I was delighted last week by the news from the Norfolk Diabetes Prevention Study — the largest of its kind in the world — which showed that even modest weight loss can have a big impact [File photo]

At the time, stomach or duodenal ulcers (affecting the first part of the small intestine) were incredibly common but, like type 2, were seen as something of a mystery.

Gut ulcers can be excruciatingly painful and lead to internal bleeding. Doctors knew they were caused by excess acid and they could be managed by drugs such as ranitidine, which stopped the stomach from producing acid. These drugs, known as proton pump inhibitors, were expensive but there was a lot of incentive to use them because if you didn’t, or if the drugs stopped working, there was a high chance you’d need some of your stomach and intestines removed.

Robin and Barry, however, were convinced they had a cheap and effective cure. Their research showed that most patients with ulcers were infected with a bacterium, which the two doctors called Helicobacter pylori.

The patients’ stomachs were producing more acid to get rid of the bacterium, but this failed because Helicobacter is resistant to acid attack. But it is vulnerable to the right antibiotics.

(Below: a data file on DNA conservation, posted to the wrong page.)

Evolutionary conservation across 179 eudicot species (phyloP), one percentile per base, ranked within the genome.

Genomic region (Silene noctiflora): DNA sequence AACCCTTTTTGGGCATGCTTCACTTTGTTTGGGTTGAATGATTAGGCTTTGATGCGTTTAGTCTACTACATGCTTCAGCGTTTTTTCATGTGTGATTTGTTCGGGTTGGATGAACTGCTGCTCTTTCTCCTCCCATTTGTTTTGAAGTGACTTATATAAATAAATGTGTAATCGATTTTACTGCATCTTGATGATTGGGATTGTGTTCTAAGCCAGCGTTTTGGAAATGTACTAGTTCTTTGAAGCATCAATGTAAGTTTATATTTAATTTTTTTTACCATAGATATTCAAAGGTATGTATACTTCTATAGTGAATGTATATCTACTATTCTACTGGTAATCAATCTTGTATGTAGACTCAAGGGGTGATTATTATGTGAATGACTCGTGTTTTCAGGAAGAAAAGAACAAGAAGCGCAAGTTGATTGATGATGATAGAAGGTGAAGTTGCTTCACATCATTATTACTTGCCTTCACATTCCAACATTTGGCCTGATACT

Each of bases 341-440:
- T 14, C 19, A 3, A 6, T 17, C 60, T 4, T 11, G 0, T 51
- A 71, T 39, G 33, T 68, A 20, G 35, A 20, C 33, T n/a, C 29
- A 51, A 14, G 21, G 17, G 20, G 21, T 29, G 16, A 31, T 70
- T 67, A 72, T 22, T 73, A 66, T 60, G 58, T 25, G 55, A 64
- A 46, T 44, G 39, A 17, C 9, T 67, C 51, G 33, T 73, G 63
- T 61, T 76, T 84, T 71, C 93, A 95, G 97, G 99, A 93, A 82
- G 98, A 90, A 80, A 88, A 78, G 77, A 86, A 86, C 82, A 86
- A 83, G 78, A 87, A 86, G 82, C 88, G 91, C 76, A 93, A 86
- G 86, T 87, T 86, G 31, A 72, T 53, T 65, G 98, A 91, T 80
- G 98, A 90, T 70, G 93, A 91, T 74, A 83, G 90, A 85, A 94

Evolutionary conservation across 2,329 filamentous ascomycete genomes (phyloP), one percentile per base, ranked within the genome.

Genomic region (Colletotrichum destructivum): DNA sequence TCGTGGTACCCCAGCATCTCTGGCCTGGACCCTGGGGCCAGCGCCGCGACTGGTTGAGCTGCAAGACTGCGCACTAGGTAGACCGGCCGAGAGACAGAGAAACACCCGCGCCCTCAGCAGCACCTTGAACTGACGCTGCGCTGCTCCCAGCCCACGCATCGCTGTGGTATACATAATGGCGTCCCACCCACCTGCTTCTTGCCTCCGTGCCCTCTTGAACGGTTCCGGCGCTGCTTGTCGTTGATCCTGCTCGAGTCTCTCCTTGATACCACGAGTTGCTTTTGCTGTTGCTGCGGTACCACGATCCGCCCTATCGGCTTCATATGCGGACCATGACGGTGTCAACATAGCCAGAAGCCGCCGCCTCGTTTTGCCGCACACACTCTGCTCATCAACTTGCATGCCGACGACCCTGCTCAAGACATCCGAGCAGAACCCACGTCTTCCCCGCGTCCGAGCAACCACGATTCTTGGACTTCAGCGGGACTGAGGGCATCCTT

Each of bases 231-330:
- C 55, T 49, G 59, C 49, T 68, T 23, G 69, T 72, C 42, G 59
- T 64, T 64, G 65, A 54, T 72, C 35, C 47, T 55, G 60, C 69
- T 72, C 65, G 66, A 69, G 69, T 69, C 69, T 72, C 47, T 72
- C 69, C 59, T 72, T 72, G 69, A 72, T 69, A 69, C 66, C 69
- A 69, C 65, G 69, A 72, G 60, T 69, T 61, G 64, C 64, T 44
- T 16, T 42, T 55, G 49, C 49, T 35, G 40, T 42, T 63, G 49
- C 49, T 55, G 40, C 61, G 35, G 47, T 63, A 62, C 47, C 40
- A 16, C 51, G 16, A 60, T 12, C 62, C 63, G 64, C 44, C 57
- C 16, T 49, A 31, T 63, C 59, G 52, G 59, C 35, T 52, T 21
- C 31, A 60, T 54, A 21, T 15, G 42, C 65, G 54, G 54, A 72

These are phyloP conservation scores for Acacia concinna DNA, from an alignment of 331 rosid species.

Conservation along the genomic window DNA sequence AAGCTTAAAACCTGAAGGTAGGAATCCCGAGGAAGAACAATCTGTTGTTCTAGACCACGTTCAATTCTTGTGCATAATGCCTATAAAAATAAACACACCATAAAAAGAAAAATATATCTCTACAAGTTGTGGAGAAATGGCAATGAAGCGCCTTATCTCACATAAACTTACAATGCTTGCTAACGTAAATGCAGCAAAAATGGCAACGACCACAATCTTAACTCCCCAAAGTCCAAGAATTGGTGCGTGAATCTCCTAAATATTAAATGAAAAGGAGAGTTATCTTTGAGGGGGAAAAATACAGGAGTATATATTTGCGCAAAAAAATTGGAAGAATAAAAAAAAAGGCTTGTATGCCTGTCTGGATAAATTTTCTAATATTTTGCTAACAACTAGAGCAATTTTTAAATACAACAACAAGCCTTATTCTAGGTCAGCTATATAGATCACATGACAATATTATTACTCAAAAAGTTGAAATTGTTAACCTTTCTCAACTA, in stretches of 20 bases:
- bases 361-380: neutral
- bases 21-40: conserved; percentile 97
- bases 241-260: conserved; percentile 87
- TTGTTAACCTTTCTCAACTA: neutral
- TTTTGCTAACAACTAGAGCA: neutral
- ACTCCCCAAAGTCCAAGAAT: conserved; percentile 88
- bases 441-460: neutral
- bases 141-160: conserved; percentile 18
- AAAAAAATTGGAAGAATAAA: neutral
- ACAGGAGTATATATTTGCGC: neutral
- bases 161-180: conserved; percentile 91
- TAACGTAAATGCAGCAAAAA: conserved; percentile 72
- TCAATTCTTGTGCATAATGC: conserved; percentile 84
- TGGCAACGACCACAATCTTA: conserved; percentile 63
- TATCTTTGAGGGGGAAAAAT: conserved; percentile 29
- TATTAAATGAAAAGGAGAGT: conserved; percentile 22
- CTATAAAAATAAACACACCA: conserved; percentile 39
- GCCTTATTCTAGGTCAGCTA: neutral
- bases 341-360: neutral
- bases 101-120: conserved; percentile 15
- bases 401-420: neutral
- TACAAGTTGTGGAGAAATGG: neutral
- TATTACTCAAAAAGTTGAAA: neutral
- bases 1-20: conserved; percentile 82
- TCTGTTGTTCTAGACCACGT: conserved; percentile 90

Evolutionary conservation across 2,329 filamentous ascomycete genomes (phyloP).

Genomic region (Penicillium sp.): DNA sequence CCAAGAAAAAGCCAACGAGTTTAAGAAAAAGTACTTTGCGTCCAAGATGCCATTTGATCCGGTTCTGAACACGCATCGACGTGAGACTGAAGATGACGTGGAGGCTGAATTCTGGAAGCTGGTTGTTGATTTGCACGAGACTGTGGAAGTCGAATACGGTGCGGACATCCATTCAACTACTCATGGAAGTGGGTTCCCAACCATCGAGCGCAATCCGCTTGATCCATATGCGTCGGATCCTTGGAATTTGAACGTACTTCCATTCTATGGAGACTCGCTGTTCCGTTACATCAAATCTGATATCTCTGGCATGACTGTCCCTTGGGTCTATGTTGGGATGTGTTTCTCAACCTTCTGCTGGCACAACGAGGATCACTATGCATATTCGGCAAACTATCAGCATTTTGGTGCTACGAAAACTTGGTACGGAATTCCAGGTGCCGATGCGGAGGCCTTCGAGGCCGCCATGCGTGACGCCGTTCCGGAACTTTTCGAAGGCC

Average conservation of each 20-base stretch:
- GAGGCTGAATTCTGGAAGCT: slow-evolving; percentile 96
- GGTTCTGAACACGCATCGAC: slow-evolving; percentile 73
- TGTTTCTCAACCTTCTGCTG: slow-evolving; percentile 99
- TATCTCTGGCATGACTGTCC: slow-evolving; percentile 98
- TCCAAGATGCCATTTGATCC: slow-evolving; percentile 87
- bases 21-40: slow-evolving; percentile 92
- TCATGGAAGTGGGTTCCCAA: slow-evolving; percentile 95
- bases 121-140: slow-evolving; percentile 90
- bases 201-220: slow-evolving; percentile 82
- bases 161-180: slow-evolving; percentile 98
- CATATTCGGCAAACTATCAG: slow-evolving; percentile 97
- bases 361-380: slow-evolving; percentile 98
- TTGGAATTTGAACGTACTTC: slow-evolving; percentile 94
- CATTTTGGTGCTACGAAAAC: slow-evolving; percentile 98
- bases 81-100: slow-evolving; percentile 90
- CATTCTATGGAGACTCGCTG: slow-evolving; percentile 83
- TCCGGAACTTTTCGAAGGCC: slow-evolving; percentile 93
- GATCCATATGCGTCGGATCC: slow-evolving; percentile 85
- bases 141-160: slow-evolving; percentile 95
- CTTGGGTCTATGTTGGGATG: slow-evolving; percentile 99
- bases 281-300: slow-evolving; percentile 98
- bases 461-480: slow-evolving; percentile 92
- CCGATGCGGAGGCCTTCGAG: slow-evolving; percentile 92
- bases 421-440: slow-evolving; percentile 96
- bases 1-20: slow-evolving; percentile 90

To prove the point, Barry deliberately infected himself with Helicobacter (he swallowed a flask of it) and soon developed gastritis — massive inflammation — which he cured with a short course of antibiotics. This was in 1984.

Nine years later, when I began filming with Robin and Barry, there was still widespread resistance to their claims, despite extensive proof they were right.

When I asked Barry how long he thought it would take to persuade his colleagues to take their claims seriously, he laconically replied, ‘Well it’s been ten years and ten per cent of doctors are treating ulcers this way. Perhaps in 100 years they will all be doing it.’

In fact, within ten years almost all doctors were doing it. Not least because Barry and Robin won the Nobel Prize for Medicine in 2004 for their work.

But back in 1994, when my documentary, Ulcer Wars, detailing their work, came out, the medical reaction was either indifference or hostility. A review in The British Medical Journal by a leading gastroenterologist described the film as ‘one sided and tendentious’.

However, patients with duodenal ulcers who’d watched the programme soon began demanding antibiotic treatment.